Have you submitted any other proposals?

No, I have not applied to any other organizations or projects.


Overview of Wikifunctions

Wikifunctions is an innovative project that serves as a comprehensive repository of various functions that individuals can develop, maintain, utilize, and call upon. The platform provides an extensive catalog of code snippets for different programming requirements, which can be seamlessly incorporated into larger programs or utilized directly by calling them from the Wikilambda Wikimedia extension. By enabling individuals to share, develop, and maintain code, Wikifunctions facilitates seamless collaboration among developers, researchers, and other relevant stakeholders, and promotes the efficient utilization of programming resources.

Current Situation

Wikifunctions is currently undergoing an extensive phase of development. While unit and integration tests have been implemented to ensure the integrity of the code, a mechanism to verify if any changes in the patch cause disruptions to the user journey has not yet been established.

What needs to be done?

The GSoC project is a viable solution. It is about writing end-to-end tests for different critical user journeys in Wikifunctions. These tests will run against any patch review. The tests fail if the patch introduces changes that break down any of the user journeys. This will help avoid merging the patches that mistakenly introduce bugs into the project.

Interaction with Mentors

Stef Dunlap: We had a one-on-one conversation on a google meet where Stef clarified many of my doubts which were related to user journeys and the current status of end-to-end tests in Wikifunctions. We had conversations many times on the IRC channel. She had reviewed a few of my patches.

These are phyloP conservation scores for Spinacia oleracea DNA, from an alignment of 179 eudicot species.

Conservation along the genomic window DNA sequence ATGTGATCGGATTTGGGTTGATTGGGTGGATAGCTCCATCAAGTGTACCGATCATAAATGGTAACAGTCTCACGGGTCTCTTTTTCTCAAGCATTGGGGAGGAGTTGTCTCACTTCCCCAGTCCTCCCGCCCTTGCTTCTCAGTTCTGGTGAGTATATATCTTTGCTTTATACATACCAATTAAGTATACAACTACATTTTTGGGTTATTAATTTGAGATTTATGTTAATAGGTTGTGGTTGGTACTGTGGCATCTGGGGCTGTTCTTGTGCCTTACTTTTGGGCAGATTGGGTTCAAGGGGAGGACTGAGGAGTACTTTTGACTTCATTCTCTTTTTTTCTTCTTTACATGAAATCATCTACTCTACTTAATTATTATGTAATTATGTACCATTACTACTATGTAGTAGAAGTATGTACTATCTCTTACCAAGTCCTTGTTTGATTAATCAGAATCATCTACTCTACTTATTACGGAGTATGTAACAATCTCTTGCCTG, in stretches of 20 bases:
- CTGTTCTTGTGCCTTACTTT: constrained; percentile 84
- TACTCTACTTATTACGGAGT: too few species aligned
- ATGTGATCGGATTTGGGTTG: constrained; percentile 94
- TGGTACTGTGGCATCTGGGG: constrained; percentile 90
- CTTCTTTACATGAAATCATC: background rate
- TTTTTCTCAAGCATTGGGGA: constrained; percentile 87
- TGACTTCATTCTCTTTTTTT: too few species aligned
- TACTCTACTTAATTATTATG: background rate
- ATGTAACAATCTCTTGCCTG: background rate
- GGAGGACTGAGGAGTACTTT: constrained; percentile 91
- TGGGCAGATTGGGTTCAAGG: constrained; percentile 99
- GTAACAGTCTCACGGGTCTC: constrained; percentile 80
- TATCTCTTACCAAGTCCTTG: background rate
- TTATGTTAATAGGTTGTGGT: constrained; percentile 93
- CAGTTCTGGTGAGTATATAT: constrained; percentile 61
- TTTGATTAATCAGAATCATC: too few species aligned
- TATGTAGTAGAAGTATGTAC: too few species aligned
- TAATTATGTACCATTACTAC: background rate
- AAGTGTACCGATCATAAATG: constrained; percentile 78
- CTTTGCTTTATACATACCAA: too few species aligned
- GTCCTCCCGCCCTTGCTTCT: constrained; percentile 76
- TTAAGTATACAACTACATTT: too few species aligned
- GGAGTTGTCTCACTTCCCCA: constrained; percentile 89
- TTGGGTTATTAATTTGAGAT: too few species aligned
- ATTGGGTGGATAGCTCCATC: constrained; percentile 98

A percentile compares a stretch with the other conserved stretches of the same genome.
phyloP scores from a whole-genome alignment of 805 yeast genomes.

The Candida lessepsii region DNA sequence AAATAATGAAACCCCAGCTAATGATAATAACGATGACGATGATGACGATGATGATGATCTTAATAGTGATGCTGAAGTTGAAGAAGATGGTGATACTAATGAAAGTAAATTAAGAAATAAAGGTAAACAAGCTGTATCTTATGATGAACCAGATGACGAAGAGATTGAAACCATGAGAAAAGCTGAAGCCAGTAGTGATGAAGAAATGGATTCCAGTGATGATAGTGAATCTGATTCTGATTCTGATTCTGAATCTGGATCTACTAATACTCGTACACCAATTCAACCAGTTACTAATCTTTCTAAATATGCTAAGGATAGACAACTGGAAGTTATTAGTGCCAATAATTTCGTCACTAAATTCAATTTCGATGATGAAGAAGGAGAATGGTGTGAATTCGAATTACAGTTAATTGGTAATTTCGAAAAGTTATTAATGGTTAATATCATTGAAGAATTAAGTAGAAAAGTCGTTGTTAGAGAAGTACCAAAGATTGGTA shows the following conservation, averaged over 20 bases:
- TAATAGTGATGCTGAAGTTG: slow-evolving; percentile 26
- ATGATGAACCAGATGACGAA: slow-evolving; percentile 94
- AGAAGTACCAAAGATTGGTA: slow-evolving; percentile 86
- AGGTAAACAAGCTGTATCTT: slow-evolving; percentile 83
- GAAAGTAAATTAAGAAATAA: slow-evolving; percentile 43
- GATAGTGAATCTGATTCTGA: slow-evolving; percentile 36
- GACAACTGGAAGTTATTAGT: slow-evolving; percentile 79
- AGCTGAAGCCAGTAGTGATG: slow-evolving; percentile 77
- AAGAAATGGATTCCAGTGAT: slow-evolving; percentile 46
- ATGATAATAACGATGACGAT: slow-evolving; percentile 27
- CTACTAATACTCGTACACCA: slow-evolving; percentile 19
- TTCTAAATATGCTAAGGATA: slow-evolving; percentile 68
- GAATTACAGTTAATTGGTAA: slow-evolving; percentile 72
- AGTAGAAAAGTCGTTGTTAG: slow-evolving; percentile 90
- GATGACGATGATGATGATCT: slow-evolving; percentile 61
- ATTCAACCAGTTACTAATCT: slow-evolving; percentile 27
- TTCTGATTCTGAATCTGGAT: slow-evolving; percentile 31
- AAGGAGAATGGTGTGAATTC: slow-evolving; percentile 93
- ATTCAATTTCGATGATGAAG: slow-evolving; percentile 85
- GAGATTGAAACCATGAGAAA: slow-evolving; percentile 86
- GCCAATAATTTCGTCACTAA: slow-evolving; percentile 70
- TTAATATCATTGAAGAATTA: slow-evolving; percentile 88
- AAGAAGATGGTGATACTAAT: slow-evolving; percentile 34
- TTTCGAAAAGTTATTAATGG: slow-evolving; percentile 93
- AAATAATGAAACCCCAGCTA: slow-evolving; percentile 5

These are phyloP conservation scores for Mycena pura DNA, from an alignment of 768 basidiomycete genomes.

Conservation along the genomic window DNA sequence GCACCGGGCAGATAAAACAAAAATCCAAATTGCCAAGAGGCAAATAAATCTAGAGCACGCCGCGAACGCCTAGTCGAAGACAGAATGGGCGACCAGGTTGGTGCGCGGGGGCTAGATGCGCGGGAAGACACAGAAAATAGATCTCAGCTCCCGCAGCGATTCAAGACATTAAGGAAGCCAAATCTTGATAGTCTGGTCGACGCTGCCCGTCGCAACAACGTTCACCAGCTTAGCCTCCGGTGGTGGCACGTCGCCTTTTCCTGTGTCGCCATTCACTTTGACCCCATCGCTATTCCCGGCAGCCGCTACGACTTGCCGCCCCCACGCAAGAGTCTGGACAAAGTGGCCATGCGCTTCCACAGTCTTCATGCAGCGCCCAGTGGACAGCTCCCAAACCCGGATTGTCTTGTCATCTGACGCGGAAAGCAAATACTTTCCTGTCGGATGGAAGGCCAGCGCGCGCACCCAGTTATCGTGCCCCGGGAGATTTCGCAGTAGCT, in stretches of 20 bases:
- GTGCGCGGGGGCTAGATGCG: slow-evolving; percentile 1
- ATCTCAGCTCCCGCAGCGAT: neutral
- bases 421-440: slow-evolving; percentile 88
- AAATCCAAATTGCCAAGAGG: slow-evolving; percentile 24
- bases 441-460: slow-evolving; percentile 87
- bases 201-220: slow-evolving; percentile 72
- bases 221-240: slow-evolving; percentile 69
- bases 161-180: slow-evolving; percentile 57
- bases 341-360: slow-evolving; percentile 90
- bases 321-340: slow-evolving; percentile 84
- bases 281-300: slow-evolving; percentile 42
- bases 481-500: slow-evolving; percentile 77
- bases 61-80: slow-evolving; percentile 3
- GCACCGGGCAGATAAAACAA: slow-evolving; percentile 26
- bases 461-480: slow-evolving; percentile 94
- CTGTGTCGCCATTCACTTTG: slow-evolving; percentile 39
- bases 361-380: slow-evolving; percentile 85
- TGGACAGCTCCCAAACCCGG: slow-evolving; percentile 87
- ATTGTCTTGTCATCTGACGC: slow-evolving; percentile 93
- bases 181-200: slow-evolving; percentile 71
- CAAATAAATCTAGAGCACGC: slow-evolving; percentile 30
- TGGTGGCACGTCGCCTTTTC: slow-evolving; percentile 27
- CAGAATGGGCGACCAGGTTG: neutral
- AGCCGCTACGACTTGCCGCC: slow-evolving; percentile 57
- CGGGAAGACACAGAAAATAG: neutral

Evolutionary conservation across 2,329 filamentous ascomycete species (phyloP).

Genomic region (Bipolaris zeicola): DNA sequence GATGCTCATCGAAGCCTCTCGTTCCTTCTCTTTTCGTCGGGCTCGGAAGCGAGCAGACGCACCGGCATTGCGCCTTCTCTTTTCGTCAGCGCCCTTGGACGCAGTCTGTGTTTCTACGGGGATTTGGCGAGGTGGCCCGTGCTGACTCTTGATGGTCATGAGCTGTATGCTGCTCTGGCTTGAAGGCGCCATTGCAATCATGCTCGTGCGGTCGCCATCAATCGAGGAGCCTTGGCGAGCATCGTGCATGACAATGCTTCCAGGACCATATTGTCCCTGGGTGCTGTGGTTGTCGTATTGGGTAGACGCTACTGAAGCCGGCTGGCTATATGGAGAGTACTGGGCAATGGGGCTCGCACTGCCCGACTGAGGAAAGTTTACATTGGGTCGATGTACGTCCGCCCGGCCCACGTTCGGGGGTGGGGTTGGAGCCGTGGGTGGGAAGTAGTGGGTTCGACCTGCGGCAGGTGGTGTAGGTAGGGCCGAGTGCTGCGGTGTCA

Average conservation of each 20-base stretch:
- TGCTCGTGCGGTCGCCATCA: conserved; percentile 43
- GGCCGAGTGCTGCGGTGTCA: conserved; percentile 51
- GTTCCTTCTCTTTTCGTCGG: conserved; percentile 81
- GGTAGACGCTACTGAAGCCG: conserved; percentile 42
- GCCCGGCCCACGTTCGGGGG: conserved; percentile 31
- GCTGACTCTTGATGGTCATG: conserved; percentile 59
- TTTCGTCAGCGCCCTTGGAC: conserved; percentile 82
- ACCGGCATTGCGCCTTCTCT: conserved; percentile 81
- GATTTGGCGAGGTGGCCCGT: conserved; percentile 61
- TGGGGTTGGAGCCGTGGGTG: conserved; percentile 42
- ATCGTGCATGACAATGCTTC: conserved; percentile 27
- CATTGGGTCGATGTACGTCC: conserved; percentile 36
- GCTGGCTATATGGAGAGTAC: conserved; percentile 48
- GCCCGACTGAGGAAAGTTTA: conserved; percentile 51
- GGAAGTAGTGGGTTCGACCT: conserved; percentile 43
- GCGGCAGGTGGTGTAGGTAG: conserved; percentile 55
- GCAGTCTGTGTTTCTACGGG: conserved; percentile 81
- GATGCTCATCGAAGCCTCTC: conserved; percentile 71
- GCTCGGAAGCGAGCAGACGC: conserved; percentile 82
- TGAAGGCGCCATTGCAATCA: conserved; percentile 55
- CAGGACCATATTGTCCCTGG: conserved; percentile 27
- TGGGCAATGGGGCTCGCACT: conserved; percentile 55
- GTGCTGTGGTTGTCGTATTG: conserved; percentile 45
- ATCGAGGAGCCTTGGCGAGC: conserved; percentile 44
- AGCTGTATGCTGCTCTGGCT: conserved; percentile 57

James D. Forrester: He had reviewed a few of my patches.


  1. End-to-end tests for all the CUJ.
  2. Improve existing GitLab Kubernetes based CI/CD pipelines.
  3. Smooth integration of Gitlab based CI with Gerrit.
  4. Integrate the tests into the pipeline so that it runs against any patch review on Gerrit.
  5. Complete documentation ( comments and website ) for the e2e tests to help further development.
  6. Biweekly blogs on project progress.



WikiLambda is an extension of the MediaWiki-core. The core already had e2e tests written using a JavaScript-based testing automation framework called WebdriverIO. The following snapshot from package.json of the core is evident:

"devDependencies": {
    "@wdio/cli": "7.16.13",
    "@wdio/junit-reporter": "7.16.13",
    "@wdio/local-runner": "7.16.13",
    "@wdio/mocha-framework": "7.16.13",
    "@wdio/spec-reporter": "7.16.13",


  • It provides a higher-level API and additional features on top of the Selenium WebDriver API, making it easier to write and maintain automated tests for web applications.
  • It supports Cross-Browser Testing i.e. automated tests can be run on multiple browsers, including Chrome, Firefox, and Safari making it easier to ensure the application works across different browsers. Selenium Standalone Service can be installed using the command npm install @wdio/selenium-standalone-service --save-dev. The following is a snapshot from wdio.config.js.
export const config = {
    services: [["selenium-standalone"]],
    capabilities: [